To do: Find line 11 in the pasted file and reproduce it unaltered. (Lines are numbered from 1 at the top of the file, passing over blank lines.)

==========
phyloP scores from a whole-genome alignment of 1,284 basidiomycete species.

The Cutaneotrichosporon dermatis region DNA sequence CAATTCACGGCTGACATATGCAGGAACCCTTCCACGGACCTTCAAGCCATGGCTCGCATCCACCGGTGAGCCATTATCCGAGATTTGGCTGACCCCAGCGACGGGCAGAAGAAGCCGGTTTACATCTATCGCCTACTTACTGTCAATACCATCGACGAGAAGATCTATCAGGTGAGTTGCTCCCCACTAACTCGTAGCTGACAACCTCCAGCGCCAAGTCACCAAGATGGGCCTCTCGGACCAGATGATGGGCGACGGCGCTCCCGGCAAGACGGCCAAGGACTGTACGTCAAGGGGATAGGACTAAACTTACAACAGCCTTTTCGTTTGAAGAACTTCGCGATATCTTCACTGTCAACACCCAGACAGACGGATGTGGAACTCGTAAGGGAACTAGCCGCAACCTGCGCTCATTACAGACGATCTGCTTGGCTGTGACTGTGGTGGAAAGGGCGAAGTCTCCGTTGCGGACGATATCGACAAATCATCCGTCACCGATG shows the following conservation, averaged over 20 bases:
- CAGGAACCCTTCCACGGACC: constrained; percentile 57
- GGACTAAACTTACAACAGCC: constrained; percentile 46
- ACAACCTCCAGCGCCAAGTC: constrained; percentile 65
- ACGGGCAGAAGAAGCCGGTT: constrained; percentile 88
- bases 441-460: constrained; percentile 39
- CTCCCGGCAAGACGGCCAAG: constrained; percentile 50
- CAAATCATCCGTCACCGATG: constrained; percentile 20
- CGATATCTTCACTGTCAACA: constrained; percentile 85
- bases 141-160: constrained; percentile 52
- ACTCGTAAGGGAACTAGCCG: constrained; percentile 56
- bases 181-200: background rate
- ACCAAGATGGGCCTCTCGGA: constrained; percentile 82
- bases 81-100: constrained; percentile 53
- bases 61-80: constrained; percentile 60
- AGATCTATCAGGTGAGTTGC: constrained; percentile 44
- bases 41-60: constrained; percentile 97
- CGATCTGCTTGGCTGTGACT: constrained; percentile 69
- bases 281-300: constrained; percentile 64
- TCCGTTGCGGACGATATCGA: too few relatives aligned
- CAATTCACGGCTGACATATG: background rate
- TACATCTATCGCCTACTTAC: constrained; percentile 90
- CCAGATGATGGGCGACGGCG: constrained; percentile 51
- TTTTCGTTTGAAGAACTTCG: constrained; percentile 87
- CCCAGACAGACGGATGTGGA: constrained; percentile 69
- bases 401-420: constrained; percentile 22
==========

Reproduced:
- bases 141-160: constrained; percentile 52